The feud between President Trump and Twitter just escalated into a full-blown war. Twitter’s decision to block direct access to a presidential tweet discussing his policy toward the Minneapolis riots is unconscionable, unwise and justifies every conservative’s fears about content-driven censorship of their online views.

Trump’s tweet itself was nothing out of the ordinary for him. Calling the rioters “THUGS” reflects the way millions of Americans view people who destroy innocent people’s property and justify it as political protest. Saying that he would call in the National Guard to stop the rioting if necessary was simply stating what presidents and governors have done for decades to stop out-of-control riots. His statement that “when the looting starts, the shooting starts” may be jarring to some, but it’s in line with Trump’s rhetoric and demonstrates his seriousness about suppressing disorder.

Twitter’s politically driven double standards are now all too obvious. Just last week, Iran launched a Twitter campaign calling for the destruction of Israel. Granted, Ayatollah AliKhamenei didn’t use a rhyme to make his point, but maybe he thought “uprooted and destroyed” was clear enough. Even still, the message remains easy to find — and unlabeled by Twitter’s council of guardians.

One doesn’t need to look abroad for other blatant double standards. Earlier this week, comedian Kathy Griffin tweeted that someone should inject Trump with a syringe of air, which could kill him. Twitter temporarily suspended her account, but she’s already back and active. And while her original tweet has been removed, she doubled down by retweeting media coverage of her call for someone to “stab @realDonaldTrump with syringe full of air,” adding “I SURE DID, [expletive].” How is that acceptable?

Colin Kaepernick — remember him? — is in the act, too. His current pinned tweet reads: “When civility leads to death, revolting is the only logical reaction. The cries for peace will rain down, and when they do, they will land on deaf ears, because your violence has brought this resistance. We have the right to fight back!” Just in case that’s too subtle for you, he also retweeted a picture of the Minneapolis Third Precinct police house on fire. The message is again clear: Advocating rioting is not “glorification of violence,” while enforcing the law is.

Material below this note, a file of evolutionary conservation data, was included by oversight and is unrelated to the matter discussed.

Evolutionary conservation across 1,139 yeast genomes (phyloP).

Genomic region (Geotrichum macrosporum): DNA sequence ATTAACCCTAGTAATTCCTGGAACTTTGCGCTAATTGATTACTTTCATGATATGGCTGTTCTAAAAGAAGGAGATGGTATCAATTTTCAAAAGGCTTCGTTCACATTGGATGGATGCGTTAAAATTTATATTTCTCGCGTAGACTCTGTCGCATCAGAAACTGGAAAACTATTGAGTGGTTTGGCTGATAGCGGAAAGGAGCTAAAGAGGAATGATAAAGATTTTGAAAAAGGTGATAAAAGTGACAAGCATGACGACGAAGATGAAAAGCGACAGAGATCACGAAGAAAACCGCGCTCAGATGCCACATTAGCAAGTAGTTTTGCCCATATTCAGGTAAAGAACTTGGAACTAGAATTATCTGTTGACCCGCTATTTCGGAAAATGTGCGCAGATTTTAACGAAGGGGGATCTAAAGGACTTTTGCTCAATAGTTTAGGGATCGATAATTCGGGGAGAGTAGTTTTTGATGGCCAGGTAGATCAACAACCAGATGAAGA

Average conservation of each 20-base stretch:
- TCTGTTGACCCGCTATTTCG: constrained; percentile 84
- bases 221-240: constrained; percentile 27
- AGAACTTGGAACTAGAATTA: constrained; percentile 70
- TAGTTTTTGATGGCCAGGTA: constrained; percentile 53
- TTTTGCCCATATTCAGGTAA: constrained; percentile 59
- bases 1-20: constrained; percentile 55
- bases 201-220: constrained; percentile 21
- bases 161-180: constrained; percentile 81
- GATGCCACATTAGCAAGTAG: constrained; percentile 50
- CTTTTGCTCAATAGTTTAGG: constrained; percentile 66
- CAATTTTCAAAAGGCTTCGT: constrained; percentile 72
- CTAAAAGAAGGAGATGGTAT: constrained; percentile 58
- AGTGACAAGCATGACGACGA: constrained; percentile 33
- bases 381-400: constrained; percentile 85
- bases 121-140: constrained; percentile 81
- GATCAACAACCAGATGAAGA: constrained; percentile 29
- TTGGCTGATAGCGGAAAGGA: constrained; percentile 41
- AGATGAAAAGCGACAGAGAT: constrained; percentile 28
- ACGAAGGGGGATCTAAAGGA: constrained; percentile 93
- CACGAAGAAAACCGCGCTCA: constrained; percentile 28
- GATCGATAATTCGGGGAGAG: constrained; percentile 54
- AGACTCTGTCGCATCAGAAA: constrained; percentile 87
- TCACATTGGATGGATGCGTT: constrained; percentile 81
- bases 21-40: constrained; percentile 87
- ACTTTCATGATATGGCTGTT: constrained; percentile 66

One can only imagine how Twitter would have handled prior famous events. President Lyndon B. Johnson had to call out the National Guard to suppress racial rioting in Detroit in 1967. His statement announcing this clearly stated that he would “do whatever is necessary” to stop the rioting. Today that might have been announced on Twitter. Is that a “glorification of violence”?

In 1904, Moroccan bandits led by a man named Ahmed Raisuli kidnapped an American, Jon Perdicaris. The secretary of state sent a telegram to the Moroccan government saying “we want Perdicaris alive or Raisuli dead.” Had that been tweeted today, would it be a forceful, colorful response or a glorification of violence?

It doesn’t help Twitter’s case that its director of site integrity has a history of anti-Trump and anti-Republican tweets himself. He may not have the final authority to order the fact-checks and tweet-blocking that have transformed the debate about social media censorship. But that doesn’t matter. What matters is the increasingly clear fact that Twitter’s executives are pro-progressive and anti-Trump, and when they deviate from a policy of content neutrality, they seem to do so in one direction.

To be clear, I do not think Twitter should be taking down all of these other tweets. I believe in freedom of speech, and freedom of speech unfortunately often includes calls for generalized violence and gross exaggeration. Trying to police those would be impossible and undesirable in a genuine democracy.

If Twitter chooses, however, to disregard this advice and tries to engage in selective commentary on, or the blocking or banning of, political speech, then it should expect the aggrieved to fight back. It, and other social media companies that follow suit, should expect those people to abandon their platforms for competitors that offer a genuinely free platform. And, if none exist, they should expect public regulation to ensure that no one is excluded from the public square. And they would deserve it when it comes.

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This rendition of the poem ‘Black 101’ memorializes the innocent lives poet Frank X Walker says are terrorized by white rage, including jogger Ahmaud Arbery. (Frank X Walker/The Washington Post)

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